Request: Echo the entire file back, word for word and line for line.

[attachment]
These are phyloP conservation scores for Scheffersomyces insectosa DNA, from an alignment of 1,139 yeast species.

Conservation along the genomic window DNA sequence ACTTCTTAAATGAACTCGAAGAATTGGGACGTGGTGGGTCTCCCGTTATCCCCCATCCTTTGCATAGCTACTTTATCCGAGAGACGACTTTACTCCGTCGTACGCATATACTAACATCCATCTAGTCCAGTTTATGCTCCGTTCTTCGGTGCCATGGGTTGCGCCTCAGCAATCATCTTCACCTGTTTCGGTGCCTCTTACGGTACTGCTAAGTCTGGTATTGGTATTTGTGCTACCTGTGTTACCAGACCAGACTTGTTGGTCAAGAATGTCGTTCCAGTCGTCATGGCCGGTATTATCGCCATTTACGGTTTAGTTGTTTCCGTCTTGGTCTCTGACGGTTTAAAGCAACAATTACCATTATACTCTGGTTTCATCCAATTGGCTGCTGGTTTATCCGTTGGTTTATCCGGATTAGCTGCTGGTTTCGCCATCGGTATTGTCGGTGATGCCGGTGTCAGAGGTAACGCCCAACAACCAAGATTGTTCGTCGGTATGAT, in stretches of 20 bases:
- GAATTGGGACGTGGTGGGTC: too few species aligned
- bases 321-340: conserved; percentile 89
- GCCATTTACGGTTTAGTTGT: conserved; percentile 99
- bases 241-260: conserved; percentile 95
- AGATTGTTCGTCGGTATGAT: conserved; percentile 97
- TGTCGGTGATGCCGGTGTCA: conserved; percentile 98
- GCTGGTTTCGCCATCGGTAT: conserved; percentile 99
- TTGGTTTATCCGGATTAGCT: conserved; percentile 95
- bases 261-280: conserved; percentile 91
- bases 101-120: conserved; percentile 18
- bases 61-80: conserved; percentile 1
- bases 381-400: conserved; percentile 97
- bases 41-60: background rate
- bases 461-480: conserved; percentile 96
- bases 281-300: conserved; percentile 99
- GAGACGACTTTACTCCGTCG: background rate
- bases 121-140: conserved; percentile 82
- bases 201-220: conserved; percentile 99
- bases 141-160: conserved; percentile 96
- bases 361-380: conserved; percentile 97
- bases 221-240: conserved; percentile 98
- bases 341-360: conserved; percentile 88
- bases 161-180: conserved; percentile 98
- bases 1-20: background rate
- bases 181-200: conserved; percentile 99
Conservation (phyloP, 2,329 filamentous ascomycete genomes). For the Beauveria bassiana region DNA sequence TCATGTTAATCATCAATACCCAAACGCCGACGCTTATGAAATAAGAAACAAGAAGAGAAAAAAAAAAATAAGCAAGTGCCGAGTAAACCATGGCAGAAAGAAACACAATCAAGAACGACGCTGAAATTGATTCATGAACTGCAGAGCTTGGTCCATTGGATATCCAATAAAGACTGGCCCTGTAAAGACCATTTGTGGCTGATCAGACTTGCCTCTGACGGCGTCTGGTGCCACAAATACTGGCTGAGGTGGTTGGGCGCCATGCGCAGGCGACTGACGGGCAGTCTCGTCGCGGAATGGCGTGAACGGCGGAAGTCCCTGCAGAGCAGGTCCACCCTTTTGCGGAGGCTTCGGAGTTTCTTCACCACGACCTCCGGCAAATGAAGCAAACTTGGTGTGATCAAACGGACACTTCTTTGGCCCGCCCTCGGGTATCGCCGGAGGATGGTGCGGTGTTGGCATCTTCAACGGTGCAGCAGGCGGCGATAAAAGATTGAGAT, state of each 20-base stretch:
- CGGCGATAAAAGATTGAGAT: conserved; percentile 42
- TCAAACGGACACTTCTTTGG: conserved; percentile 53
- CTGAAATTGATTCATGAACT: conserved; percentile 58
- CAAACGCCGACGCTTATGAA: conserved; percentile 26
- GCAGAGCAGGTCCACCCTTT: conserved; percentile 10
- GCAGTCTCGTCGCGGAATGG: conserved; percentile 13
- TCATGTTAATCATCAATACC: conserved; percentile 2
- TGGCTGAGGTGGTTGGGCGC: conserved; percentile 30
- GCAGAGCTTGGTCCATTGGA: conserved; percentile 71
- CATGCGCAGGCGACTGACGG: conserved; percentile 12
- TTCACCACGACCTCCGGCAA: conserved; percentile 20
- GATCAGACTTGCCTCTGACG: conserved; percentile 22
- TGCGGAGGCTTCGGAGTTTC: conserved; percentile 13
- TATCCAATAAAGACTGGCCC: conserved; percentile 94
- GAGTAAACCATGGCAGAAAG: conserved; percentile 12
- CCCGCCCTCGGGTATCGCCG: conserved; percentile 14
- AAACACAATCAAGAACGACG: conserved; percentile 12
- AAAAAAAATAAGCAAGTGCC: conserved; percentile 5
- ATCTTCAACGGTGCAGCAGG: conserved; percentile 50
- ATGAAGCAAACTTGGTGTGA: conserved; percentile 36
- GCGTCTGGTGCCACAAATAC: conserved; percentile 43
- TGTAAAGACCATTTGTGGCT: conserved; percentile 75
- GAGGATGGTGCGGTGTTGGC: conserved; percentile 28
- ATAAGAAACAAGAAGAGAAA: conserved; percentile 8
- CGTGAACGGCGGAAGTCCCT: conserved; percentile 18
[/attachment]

These are phyloP conservation scores for Scheffersomyces insectosa DNA, from an alignment of 1,139 yeast species.

Conservation along the genomic window DNA sequence ACTTCTTAAATGAACTCGAAGAATTGGGACGTGGTGGGTCTCCCGTTATCCCCCATCCTTTGCATAGCTACTTTATCCGAGAGACGACTTTACTCCGTCGTACGCATATACTAACATCCATCTAGTCCAGTTTATGCTCCGTTCTTCGGTGCCATGGGTTGCGCCTCAGCAATCATCTTCACCTGTTTCGGTGCCTCTTACGGTACTGCTAAGTCTGGTATTGGTATTTGTGCTACCTGTGTTACCAGACCAGACTTGTTGGTCAAGAATGTCGTTCCAGTCGTCATGGCCGGTATTATCGCCATTTACGGTTTAGTTGTTTCCGTCTTGGTCTCTGACGGTTTAAAGCAACAATTACCATTATACTCTGGTTTCATCCAATTGGCTGCTGGTTTATCCGTTGGTTTATCCGGATTAGCTGCTGGTTTCGCCATCGGTATTGTCGGTGATGCCGGTGTCAGAGGTAACGCCCAACAACCAAGATTGTTCGTCGGTATGAT, in stretches of 20 bases:
- GAATTGGGACGTGGTGGGTC: too few species aligned
- bases 321-340: conserved; percentile 89
- GCCATTTACGGTTTAGTTGT: conserved; percentile 99
- bases 241-260: conserved; percentile 95
- AGATTGTTCGTCGGTATGAT: conserved; percentile 97
- TGTCGGTGATGCCGGTGTCA: conserved; percentile 98
- GCTGGTTTCGCCATCGGTAT: conserved; percentile 99
- TTGGTTTATCCGGATTAGCT: conserved; percentile 95
- bases 261-280: conserved; percentile 91
- bases 101-120: conserved; percentile 18
- bases 61-80: conserved; percentile 1
- bases 381-400: conserved; percentile 97
- bases 41-60: background rate
- bases 461-480: conserved; percentile 96
- bases 281-300: conserved; percentile 99
- GAGACGACTTTACTCCGTCG: background rate
- bases 121-140: conserved; percentile 82
- bases 201-220: conserved; percentile 99
- bases 141-160: conserved; percentile 96
- bases 361-380: conserved; percentile 97
- bases 221-240: conserved; percentile 98
- bases 341-360: conserved; percentile 88
- bases 161-180: conserved; percentile 98
- bases 1-20: background rate
- bases 181-200: conserved; percentile 99
Conservation (phyloP, 2,329 filamentous ascomycete genomes). For the Beauveria bassiana region DNA sequence TCATGTTAATCATCAATACCCAAACGCCGACGCTTATGAAATAAGAAACAAGAAGAGAAAAAAAAAAATAAGCAAGTGCCGAGTAAACCATGGCAGAAAGAAACACAATCAAGAACGACGCTGAAATTGATTCATGAACTGCAGAGCTTGGTCCATTGGATATCCAATAAAGACTGGCCCTGTAAAGACCATTTGTGGCTGATCAGACTTGCCTCTGACGGCGTCTGGTGCCACAAATACTGGCTGAGGTGGTTGGGCGCCATGCGCAGGCGACTGACGGGCAGTCTCGTCGCGGAATGGCGTGAACGGCGGAAGTCCCTGCAGAGCAGGTCCACCCTTTTGCGGAGGCTTCGGAGTTTCTTCACCACGACCTCCGGCAAATGAAGCAAACTTGGTGTGATCAAACGGACACTTCTTTGGCCCGCCCTCGGGTATCGCCGGAGGATGGTGCGGTGTTGGCATCTTCAACGGTGCAGCAGGCGGCGATAAAAGATTGAGAT, state of each 20-base stretch:
- CGGCGATAAAAGATTGAGAT: conserved; percentile 42
- TCAAACGGACACTTCTTTGG: conserved; percentile 53
- CTGAAATTGATTCATGAACT: conserved; percentile 58
- CAAACGCCGACGCTTATGAA: conserved; percentile 26
- GCAGAGCAGGTCCACCCTTT: conserved; percentile 10
- GCAGTCTCGTCGCGGAATGG: conserved; percentile 13
- TCATGTTAATCATCAATACC: conserved; percentile 2
- TGGCTGAGGTGGTTGGGCGC: conserved; percentile 30
- GCAGAGCTTGGTCCATTGGA: conserved; percentile 71
- CATGCGCAGGCGACTGACGG: conserved; percentile 12
- TTCACCACGACCTCCGGCAA: conserved; percentile 20
- GATCAGACTTGCCTCTGACG: conserved; percentile 22
- TGCGGAGGCTTCGGAGTTTC: conserved; percentile 13
- TATCCAATAAAGACTGGCCC: conserved; percentile 94
- GAGTAAACCATGGCAGAAAG: conserved; percentile 12
- CCCGCCCTCGGGTATCGCCG: conserved; percentile 14
- AAACACAATCAAGAACGACG: conserved; percentile 12
- AAAAAAAATAAGCAAGTGCC: conserved; percentile 5
- ATCTTCAACGGTGCAGCAGG: conserved; percentile 50
- ATGAAGCAAACTTGGTGTGA: conserved; percentile 36
- GCGTCTGGTGCCACAAATAC: conserved; percentile 43
- TGTAAAGACCATTTGTGGCT: conserved; percentile 75
- GAGGATGGTGCGGTGTTGGC: conserved; percentile 28
- ATAAGAAACAAGAAGAGAAA: conserved; percentile 8
- CGTGAACGGCGGAAGTCCCT: conserved; percentile 18